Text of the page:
METHODS:All adults (≥20 years old) living in Leicester city, Leicestershire and Rutland, UK, with ID between 1993 and 2010 were identified using the Leicestershire Intellectual Disability Register database. People with and without ID who died during the same period were identified using death certificate data from the Office for National Statistics (ONS). Deaths from probable and definite SUDEP were identified. Additional information on adults with ID who had died from probable or definite SUDEP was obtained from case notes and post-mortem reports, where available. Cases of probable and definite SUDEP in adults with ID were compared with the general population using standardised mortality ratios (SMRs).
RESULTS:A total of 898 adults with ID had died over the 18-year study period. Of these, 244 deaths (27%) occurred in people with ID who had a diagnosis of epilepsy. Twenty-six people with ID died from probable or definite SUDEP, which was the second most common cause of death among adults with ID and epilepsy. All-cause specific SMRs were 2.2 [95% confidence interval (CI): 2.0-2.4] and 2.8 (95% CI: 2.5-3.1) for men and women with ID respectively. SMRs were 3.2 (95% CI: 2.7-3.8) and 5.6 (95% CI: 4.6-6.7) for men and women with epilepsy and ID respectively. During the same study period, 83 adults without ID had died of probable or definite SUDEP. The SMRs for SUDEP in patients with ID were 37.6 for men (95% CI: 21.9-60.2) and 52.0 for women (95% CI: 23.8-98.8). We found that in the majority of ID cases there was little detailed documentation on the circumstances surrounding deaths, no communication with patients/carers about risk of SUDEP and an absence of post-mortem reports or carers' referral for bereavement counselling.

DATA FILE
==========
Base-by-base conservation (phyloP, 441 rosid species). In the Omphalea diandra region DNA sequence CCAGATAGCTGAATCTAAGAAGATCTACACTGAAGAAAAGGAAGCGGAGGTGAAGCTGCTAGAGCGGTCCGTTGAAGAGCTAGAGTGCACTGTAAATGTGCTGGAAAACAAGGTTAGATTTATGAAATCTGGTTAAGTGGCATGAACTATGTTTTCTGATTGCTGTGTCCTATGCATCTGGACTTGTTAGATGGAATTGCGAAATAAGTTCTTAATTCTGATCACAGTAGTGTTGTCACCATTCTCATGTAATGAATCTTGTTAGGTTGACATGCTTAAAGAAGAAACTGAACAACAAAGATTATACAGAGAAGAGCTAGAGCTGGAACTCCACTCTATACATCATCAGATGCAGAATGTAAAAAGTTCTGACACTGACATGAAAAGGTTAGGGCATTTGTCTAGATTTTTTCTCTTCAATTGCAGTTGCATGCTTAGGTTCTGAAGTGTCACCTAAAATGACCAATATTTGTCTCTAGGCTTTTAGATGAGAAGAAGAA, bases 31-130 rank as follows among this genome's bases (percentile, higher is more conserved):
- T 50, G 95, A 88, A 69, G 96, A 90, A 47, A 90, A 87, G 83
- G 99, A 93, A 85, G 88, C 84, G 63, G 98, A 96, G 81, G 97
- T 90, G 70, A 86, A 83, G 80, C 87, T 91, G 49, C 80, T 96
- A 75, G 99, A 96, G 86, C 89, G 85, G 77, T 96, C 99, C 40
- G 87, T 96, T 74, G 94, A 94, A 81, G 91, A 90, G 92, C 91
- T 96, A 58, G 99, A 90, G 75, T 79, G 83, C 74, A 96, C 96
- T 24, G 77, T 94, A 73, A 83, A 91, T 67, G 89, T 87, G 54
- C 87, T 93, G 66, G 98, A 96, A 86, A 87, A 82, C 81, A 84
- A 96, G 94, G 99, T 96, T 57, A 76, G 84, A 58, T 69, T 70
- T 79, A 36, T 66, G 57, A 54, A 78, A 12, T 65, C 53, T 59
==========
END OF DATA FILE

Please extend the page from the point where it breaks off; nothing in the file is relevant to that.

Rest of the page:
CONCLUSION:The authors believe that a comprehensive risk management under a multiagency/multidisciplinary framework should be undertaken for all adults with ID and epilepsy in day-to-day clinical practice to reduce mortality in people with ID.
- Exposure to life events as a risk factor for psychological problems in adults with intellectual disabilities: a longitudinal design. [JOURNAL ARTICLE]
- J Intellect Disabil Res 2013 Apr 30.